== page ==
"In marketing I've seen only one strategy that can't miss - and that is to market to your best customers first, your best prospects second and the rest of the world last." -- John Romero

"Marketing is too important to be left to the marketing department." -- David Packard 

We continue our discussion on the decision of whether or not to start a business with a look into product markets and market segmentation. In this article we will examine the difference between industries and markets and the benefits of focusing on market segments. The next article in this series will look at how to segment markets and identify which to target.

Last post we started at the broadest industry our product could fit in and then narrowed industries down until we thought we might begin cutting out potential customers. This led us to the beginning of market segmentation, so we'll start here with a discussion of the differences between industries and markets, as the definitions can get a little hazy and distinctions can blur.

According the Robert M. Grant in Contemporary Strategy Analysis industries are groups of firms that provide products for markets - and industries compete in both product markets and input (supply) markets. Industries are therefore broad while markets refer to more specific products and a company in a specific industry can compete in multiple product markets.[1]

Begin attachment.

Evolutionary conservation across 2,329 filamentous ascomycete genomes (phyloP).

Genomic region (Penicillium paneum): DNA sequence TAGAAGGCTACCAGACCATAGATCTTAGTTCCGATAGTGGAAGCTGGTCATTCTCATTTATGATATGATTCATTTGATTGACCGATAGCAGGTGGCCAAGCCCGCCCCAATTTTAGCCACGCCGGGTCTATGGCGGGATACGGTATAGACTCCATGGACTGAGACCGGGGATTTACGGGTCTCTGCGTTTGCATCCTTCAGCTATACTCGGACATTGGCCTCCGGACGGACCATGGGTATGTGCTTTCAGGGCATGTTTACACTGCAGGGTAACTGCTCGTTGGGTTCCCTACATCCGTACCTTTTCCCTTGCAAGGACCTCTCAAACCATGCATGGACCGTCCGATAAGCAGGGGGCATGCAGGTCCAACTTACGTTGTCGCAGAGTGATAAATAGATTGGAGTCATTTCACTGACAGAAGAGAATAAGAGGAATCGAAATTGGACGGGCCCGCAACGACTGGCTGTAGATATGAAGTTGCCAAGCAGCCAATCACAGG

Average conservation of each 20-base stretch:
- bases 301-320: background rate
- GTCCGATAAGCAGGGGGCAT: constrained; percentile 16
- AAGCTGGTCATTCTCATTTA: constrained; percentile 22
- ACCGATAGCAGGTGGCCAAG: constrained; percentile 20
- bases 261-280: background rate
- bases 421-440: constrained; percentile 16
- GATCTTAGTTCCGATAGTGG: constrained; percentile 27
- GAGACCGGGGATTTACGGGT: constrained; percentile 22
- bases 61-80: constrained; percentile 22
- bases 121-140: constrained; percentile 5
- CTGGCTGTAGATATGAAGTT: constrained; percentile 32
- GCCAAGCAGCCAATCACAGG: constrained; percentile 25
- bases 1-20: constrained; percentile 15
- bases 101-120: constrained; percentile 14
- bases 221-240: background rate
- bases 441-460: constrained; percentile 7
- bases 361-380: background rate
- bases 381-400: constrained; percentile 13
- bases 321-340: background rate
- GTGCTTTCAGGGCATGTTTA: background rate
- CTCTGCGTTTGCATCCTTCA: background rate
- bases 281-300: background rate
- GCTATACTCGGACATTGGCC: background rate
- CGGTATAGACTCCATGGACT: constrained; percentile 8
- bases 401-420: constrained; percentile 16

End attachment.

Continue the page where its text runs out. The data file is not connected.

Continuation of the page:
As an example, we could say a company in the automobile industry can compete in multiple markets like the individual consumer market, the rental car fleet market, and maybe golf carts.

 Why are we discussing this? Decades ago there was one primary marketing technique -- mass marketing. Basically, a company would attempt to tout their product at some general level or appealing to a very basic need in order to appeal to as many people as possible. As an example maybe advertising a cereal as satisfying hunger, a very basic need and therefore “food for everyone”, as opposed to a cereal positioned as quickly dissolvable, healthy, and full of all the vitamins needed for an infant just starting on solid foods (therefore satisfying the same need but for a very specific group). The mass marketing approach is still possible today in some industries like commodities where there is little product differentiation.
However, with competition and product differentiation companies can and do focus products on specific groups within the broader market. Today when you look at major companies, they will often have separate products targeted at specific groups or combinations of groups.